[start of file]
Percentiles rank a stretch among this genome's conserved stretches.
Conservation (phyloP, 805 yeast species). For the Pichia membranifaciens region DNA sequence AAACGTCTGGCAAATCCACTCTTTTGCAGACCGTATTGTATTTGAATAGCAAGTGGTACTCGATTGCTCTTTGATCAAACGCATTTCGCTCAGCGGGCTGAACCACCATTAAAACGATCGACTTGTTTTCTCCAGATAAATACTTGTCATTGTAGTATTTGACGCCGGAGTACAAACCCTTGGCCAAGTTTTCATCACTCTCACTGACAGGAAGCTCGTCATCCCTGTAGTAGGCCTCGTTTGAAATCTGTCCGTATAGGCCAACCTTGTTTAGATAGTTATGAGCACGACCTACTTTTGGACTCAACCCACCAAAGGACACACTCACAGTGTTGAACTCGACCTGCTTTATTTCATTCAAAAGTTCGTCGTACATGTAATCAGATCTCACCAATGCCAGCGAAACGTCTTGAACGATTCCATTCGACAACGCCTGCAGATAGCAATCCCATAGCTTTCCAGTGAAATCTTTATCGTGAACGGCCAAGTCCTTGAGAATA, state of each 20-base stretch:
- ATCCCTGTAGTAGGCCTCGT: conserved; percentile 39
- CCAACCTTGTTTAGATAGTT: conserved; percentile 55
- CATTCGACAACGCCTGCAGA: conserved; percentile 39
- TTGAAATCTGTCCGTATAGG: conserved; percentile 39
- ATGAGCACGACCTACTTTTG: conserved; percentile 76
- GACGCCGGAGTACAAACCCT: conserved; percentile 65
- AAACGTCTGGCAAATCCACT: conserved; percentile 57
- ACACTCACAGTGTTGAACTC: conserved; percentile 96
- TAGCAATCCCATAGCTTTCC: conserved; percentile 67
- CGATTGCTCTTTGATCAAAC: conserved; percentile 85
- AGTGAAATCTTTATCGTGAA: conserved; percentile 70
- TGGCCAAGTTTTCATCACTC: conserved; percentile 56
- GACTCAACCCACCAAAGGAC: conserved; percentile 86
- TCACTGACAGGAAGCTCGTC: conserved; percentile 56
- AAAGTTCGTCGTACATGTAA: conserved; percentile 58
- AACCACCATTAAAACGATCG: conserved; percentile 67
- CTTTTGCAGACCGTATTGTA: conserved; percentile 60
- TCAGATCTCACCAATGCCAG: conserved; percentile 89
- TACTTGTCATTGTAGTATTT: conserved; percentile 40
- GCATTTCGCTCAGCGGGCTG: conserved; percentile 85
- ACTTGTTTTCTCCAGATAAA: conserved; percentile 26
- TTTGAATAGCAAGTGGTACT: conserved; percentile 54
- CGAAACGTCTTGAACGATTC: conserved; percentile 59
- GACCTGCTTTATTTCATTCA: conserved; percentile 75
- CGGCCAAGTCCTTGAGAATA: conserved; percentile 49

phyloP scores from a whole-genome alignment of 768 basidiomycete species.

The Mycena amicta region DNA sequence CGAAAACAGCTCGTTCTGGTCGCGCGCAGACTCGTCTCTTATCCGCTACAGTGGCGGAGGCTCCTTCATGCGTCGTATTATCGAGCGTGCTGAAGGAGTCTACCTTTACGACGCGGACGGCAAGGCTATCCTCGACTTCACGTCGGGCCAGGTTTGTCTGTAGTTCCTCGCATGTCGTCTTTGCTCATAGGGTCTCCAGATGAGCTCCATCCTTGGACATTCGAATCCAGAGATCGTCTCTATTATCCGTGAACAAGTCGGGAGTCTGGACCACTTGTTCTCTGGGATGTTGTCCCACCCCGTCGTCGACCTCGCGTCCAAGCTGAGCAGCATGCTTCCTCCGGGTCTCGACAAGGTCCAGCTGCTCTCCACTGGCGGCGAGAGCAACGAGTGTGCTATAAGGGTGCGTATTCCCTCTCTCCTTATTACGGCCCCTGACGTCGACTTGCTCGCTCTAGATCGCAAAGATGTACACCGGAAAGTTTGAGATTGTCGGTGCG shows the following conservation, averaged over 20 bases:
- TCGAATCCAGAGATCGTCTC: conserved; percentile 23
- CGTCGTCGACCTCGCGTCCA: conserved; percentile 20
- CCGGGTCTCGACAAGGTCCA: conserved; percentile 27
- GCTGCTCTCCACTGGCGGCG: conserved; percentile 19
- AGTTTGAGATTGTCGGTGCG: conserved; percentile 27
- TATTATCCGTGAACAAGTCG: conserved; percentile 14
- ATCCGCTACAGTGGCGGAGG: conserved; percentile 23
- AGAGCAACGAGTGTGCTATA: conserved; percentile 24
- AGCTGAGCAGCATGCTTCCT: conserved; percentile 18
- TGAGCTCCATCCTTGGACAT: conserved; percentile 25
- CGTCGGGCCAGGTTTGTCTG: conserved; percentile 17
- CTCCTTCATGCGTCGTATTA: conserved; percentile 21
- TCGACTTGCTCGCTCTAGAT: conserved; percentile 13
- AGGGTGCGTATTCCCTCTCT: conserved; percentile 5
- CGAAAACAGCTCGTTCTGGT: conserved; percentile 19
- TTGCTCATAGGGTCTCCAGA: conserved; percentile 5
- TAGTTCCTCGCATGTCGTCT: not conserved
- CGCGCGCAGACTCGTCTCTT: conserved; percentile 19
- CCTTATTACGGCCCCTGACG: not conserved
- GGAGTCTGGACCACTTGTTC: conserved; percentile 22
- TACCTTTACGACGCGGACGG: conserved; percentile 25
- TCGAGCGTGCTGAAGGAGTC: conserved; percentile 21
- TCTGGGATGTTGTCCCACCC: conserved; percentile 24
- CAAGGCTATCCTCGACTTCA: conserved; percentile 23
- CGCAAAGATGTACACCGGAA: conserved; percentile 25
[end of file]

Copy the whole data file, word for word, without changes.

Percentiles rank a stretch among this genome's conserved stretches.
Conservation (phyloP, 805 yeast species). For the Pichia membranifaciens region DNA sequence AAACGTCTGGCAAATCCACTCTTTTGCAGACCGTATTGTATTTGAATAGCAAGTGGTACTCGATTGCTCTTTGATCAAACGCATTTCGCTCAGCGGGCTGAACCACCATTAAAACGATCGACTTGTTTTCTCCAGATAAATACTTGTCATTGTAGTATTTGACGCCGGAGTACAAACCCTTGGCCAAGTTTTCATCACTCTCACTGACAGGAAGCTCGTCATCCCTGTAGTAGGCCTCGTTTGAAATCTGTCCGTATAGGCCAACCTTGTTTAGATAGTTATGAGCACGACCTACTTTTGGACTCAACCCACCAAAGGACACACTCACAGTGTTGAACTCGACCTGCTTTATTTCATTCAAAAGTTCGTCGTACATGTAATCAGATCTCACCAATGCCAGCGAAACGTCTTGAACGATTCCATTCGACAACGCCTGCAGATAGCAATCCCATAGCTTTCCAGTGAAATCTTTATCGTGAACGGCCAAGTCCTTGAGAATA, state of each 20-base stretch:
- ATCCCTGTAGTAGGCCTCGT: conserved; percentile 39
- CCAACCTTGTTTAGATAGTT: conserved; percentile 55
- CATTCGACAACGCCTGCAGA: conserved; percentile 39
- TTGAAATCTGTCCGTATAGG: conserved; percentile 39
- ATGAGCACGACCTACTTTTG: conserved; percentile 76
- GACGCCGGAGTACAAACCCT: conserved; percentile 65
- AAACGTCTGGCAAATCCACT: conserved; percentile 57
- ACACTCACAGTGTTGAACTC: conserved; percentile 96
- TAGCAATCCCATAGCTTTCC: conserved; percentile 67
- CGATTGCTCTTTGATCAAAC: conserved; percentile 85
- AGTGAAATCTTTATCGTGAA: conserved; percentile 70
- TGGCCAAGTTTTCATCACTC: conserved; percentile 56
- GACTCAACCCACCAAAGGAC: conserved; percentile 86
- TCACTGACAGGAAGCTCGTC: conserved; percentile 56
- AAAGTTCGTCGTACATGTAA: conserved; percentile 58
- AACCACCATTAAAACGATCG: conserved; percentile 67
- CTTTTGCAGACCGTATTGTA: conserved; percentile 60
- TCAGATCTCACCAATGCCAG: conserved; percentile 89
- TACTTGTCATTGTAGTATTT: conserved; percentile 40
- GCATTTCGCTCAGCGGGCTG: conserved; percentile 85
- ACTTGTTTTCTCCAGATAAA: conserved; percentile 26
- TTTGAATAGCAAGTGGTACT: conserved; percentile 54
- CGAAACGTCTTGAACGATTC: conserved; percentile 59
- GACCTGCTTTATTTCATTCA: conserved; percentile 75
- CGGCCAAGTCCTTGAGAATA: conserved; percentile 49

phyloP scores from a whole-genome alignment of 768 basidiomycete species.

The Mycena amicta region DNA sequence CGAAAACAGCTCGTTCTGGTCGCGCGCAGACTCGTCTCTTATCCGCTACAGTGGCGGAGGCTCCTTCATGCGTCGTATTATCGAGCGTGCTGAAGGAGTCTACCTTTACGACGCGGACGGCAAGGCTATCCTCGACTTCACGTCGGGCCAGGTTTGTCTGTAGTTCCTCGCATGTCGTCTTTGCTCATAGGGTCTCCAGATGAGCTCCATCCTTGGACATTCGAATCCAGAGATCGTCTCTATTATCCGTGAACAAGTCGGGAGTCTGGACCACTTGTTCTCTGGGATGTTGTCCCACCCCGTCGTCGACCTCGCGTCCAAGCTGAGCAGCATGCTTCCTCCGGGTCTCGACAAGGTCCAGCTGCTCTCCACTGGCGGCGAGAGCAACGAGTGTGCTATAAGGGTGCGTATTCCCTCTCTCCTTATTACGGCCCCTGACGTCGACTTGCTCGCTCTAGATCGCAAAGATGTACACCGGAAAGTTTGAGATTGTCGGTGCG shows the following conservation, averaged over 20 bases:
- TCGAATCCAGAGATCGTCTC: conserved; percentile 23
- CGTCGTCGACCTCGCGTCCA: conserved; percentile 20
- CCGGGTCTCGACAAGGTCCA: conserved; percentile 27
- GCTGCTCTCCACTGGCGGCG: conserved; percentile 19
- AGTTTGAGATTGTCGGTGCG: conserved; percentile 27
- TATTATCCGTGAACAAGTCG: conserved; percentile 14
- ATCCGCTACAGTGGCGGAGG: conserved; percentile 23
- AGAGCAACGAGTGTGCTATA: conserved; percentile 24
- AGCTGAGCAGCATGCTTCCT: conserved; percentile 18
- TGAGCTCCATCCTTGGACAT: conserved; percentile 25
- CGTCGGGCCAGGTTTGTCTG: conserved; percentile 17
- CTCCTTCATGCGTCGTATTA: conserved; percentile 21
- TCGACTTGCTCGCTCTAGAT: conserved; percentile 13
- AGGGTGCGTATTCCCTCTCT: conserved; percentile 5
- CGAAAACAGCTCGTTCTGGT: conserved; percentile 19
- TTGCTCATAGGGTCTCCAGA: conserved; percentile 5
- TAGTTCCTCGCATGTCGTCT: not conserved
- CGCGCGCAGACTCGTCTCTT: conserved; percentile 19
- CCTTATTACGGCCCCTGACG: not conserved
- GGAGTCTGGACCACTTGTTC: conserved; percentile 22
- TACCTTTACGACGCGGACGG: conserved; percentile 25
- TCGAGCGTGCTGAAGGAGTC: conserved; percentile 21
- TCTGGGATGTTGTCCCACCC: conserved; percentile 24
- CAAGGCTATCCTCGACTTCA: conserved; percentile 23
- CGCAAAGATGTACACCGGAA: conserved; percentile 25